The report says some scientists who were sick of being told to do a lousy job on environmental analyses just quit, further complicating the task for doing a first-rate job taking stock of the risks as required under NEPA. Remember, folks, we are talking here about the Obama admnistration, which, as we noted recently, seems reminiscent of the Bush administration on some enviro matters lately. This latest finding flies in the face of President Obama's chest-pounding about how his administration would end the era of arm-twisting government scientists.

Summer job program for youth gets mixed reviews

In an interesting twist on how unemployment is plaguing the West, the Associated Press took a look how the Obama administration's economic stimulus program has affected a younger demographic: teenagers.

As more laid-off professionals seek work, the low-wage job market has grown atypically slanted towards adults, writes AP's Garance Burke from Fresno, Calif.

The Obama administration set up a $1.2 billion federal summer job program for those ages 14 to 24 living below the poverty line, but AP results show it didn't really achieve much -- despite what the administration has said. Almost one-quarter of all enrolled teens didn't receive jobs, and in California, fewer than half the participants got work. It also didn't seem to tamp down youth unemployment rates, which reached peaks in July not seen since the Great Depression, with Oregon bearing some of the highest teen unemployment figures.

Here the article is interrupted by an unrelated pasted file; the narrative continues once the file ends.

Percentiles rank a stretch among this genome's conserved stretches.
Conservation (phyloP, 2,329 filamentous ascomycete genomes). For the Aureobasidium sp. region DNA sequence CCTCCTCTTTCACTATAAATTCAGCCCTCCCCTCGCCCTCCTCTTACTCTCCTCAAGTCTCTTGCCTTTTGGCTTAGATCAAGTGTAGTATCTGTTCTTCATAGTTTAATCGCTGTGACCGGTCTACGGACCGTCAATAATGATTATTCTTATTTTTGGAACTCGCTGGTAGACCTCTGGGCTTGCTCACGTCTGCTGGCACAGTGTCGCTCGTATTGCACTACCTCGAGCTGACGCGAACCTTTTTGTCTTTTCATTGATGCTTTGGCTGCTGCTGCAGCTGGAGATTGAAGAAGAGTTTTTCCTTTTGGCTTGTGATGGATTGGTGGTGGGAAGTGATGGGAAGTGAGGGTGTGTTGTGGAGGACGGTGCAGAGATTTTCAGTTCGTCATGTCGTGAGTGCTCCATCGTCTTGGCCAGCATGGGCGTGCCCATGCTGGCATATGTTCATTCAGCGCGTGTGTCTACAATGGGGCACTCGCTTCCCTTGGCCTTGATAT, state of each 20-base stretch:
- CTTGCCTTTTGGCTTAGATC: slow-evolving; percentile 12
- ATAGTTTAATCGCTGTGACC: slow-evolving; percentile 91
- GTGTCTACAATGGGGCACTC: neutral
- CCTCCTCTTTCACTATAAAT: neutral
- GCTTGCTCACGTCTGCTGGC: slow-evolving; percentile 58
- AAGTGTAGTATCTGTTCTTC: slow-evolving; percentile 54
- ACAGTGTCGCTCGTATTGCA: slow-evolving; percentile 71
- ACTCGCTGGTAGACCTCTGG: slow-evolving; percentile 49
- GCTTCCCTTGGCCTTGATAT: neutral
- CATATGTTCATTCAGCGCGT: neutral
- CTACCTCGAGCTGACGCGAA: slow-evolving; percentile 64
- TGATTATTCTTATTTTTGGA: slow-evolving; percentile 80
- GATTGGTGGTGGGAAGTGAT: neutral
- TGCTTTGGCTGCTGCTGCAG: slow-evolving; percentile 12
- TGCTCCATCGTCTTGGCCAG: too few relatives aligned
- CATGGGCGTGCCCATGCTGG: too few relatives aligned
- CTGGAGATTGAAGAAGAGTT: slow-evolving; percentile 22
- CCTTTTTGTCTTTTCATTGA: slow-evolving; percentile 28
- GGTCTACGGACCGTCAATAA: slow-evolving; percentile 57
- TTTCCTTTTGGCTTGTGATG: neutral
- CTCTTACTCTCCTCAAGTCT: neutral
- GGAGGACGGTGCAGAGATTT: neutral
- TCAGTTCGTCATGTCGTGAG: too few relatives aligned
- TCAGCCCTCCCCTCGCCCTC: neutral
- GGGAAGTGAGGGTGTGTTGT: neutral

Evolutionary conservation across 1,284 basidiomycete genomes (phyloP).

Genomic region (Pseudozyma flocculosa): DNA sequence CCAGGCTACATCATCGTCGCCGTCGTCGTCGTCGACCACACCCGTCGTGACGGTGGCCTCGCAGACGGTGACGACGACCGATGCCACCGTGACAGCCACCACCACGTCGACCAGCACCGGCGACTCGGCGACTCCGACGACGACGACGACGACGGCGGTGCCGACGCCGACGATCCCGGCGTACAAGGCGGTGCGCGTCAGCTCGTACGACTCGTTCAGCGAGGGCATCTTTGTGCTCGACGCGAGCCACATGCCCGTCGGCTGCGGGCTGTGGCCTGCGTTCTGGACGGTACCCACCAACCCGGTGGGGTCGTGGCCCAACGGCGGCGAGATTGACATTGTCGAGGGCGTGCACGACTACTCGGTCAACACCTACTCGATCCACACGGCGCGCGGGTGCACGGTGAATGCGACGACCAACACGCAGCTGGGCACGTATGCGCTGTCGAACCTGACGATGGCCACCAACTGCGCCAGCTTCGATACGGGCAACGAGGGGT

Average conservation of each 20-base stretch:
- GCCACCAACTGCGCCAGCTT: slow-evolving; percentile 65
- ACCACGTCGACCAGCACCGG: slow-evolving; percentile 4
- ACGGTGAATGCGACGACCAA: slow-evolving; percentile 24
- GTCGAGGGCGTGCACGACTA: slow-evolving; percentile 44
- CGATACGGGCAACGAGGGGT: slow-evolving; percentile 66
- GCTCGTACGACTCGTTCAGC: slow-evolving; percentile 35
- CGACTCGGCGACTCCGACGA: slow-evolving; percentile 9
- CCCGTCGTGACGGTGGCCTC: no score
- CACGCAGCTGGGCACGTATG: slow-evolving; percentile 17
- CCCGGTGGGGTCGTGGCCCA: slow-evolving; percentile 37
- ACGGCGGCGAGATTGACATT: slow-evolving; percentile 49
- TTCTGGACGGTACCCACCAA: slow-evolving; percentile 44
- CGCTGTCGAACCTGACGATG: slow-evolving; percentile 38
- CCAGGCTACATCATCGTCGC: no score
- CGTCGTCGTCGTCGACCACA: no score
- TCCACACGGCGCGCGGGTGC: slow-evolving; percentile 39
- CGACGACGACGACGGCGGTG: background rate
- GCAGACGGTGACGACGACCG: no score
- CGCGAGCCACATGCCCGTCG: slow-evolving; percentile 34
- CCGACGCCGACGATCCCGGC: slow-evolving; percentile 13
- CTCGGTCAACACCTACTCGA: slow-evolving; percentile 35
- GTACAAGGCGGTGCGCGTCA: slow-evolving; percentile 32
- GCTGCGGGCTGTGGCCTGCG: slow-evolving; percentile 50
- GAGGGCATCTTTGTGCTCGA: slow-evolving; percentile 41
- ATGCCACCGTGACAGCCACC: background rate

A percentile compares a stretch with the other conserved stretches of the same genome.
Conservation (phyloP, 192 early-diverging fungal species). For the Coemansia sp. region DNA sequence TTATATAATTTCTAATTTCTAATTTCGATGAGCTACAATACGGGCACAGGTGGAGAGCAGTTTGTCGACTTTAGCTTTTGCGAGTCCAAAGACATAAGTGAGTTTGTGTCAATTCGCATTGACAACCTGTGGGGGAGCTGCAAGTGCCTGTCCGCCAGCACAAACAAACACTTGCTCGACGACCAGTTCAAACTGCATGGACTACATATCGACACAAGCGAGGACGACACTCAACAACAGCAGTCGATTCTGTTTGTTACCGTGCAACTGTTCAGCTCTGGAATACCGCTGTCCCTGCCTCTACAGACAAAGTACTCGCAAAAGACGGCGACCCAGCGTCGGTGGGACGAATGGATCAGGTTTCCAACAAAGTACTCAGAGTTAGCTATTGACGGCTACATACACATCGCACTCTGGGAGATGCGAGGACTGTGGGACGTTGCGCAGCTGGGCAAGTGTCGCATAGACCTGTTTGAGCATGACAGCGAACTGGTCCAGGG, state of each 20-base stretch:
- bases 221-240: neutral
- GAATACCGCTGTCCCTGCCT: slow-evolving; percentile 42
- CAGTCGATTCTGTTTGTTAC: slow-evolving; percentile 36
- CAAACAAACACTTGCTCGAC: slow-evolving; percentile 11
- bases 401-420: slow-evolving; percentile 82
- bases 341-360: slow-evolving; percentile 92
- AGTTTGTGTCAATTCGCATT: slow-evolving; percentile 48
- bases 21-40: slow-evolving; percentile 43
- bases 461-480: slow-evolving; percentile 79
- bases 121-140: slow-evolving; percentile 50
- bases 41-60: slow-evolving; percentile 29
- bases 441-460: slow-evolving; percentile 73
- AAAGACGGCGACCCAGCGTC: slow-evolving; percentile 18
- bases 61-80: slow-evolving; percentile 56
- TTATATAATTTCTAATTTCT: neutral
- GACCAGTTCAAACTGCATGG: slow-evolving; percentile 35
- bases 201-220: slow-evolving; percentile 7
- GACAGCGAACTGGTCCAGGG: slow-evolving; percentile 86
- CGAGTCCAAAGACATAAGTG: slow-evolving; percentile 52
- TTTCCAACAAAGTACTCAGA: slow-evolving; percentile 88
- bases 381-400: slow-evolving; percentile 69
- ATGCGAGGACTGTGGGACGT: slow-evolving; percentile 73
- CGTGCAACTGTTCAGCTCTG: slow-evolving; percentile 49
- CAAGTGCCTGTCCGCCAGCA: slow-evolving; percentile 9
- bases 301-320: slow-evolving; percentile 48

Some say bureaucratic holdups, missing paperwork or snags in eligibility rules are to blame for the program's shortfall. Said Rachel Gragg of the Workforce Alliance, a job training fund advocatcy group:

Things are still totally chaotic with this program... In many communities they will tell you that they are still struggling to understand where the money is and where it is coming from.

One problem may reside in misconceptions of program's mission: that participants be "workforce ready," not actually employed. It's a term states get to define, and measure, for themselves.

The Government Accountability Office, Congress's non-partisan auditing arm, said administration plans to measure the program's success are faulty and "may reveal little about what the program achieved."

-- Natasha Walker

Indian country and health care reform:Will 'grandma' redefine this debate?


By Mark Trahant
You hear a lot about grandma now that Congress is back to work on health care reform legislation.

"Poor old grandma" is a reason opponents say they will fight health care reform. Grandma will lose services, her Medicare will be less than it is, and some bureaucrat far away will decide when it's her time to die.

This is not the first time this debate has surfaced. In the 1960s opponents of Medicare used the phrase "poor old grandma" to warn that the legislation would rob elderly of their Social Security or provide insufficient care. They were wrong, of course. Medicare has probably become the most popular government program ever. These days it's common to speak as if Medicare is the universal coverage for American elderly. (Medicare is for the elderly and disabled, Medicaid is partnership with the states aimed at some people with low-income.)

And that's mostly true. Mostly. But Indian Country was largely left out of the original Medicare and Medicaid, plan, a problem that was fixed when President Ford signed the 1976 Indian Health Care Improvement Act into law.

Rick Lavis, a Republican, who was working for Arizona Sen. Paul Fannin, sent a memo to the Ford White House raising the question why it was even necessary to amend the law to include American Indians and Alaskan Natives. Then Lavis answered his own question by saying the act would "permit Indian Medicare and Medicaid beneficiaries to utilize their benefits in IHS facilities, which under present law is disallowed."

Lavis also argued that the IHS should be reimbursed at 100 percent rates in their facilities because "the federal government has obligations to provide services to Indians.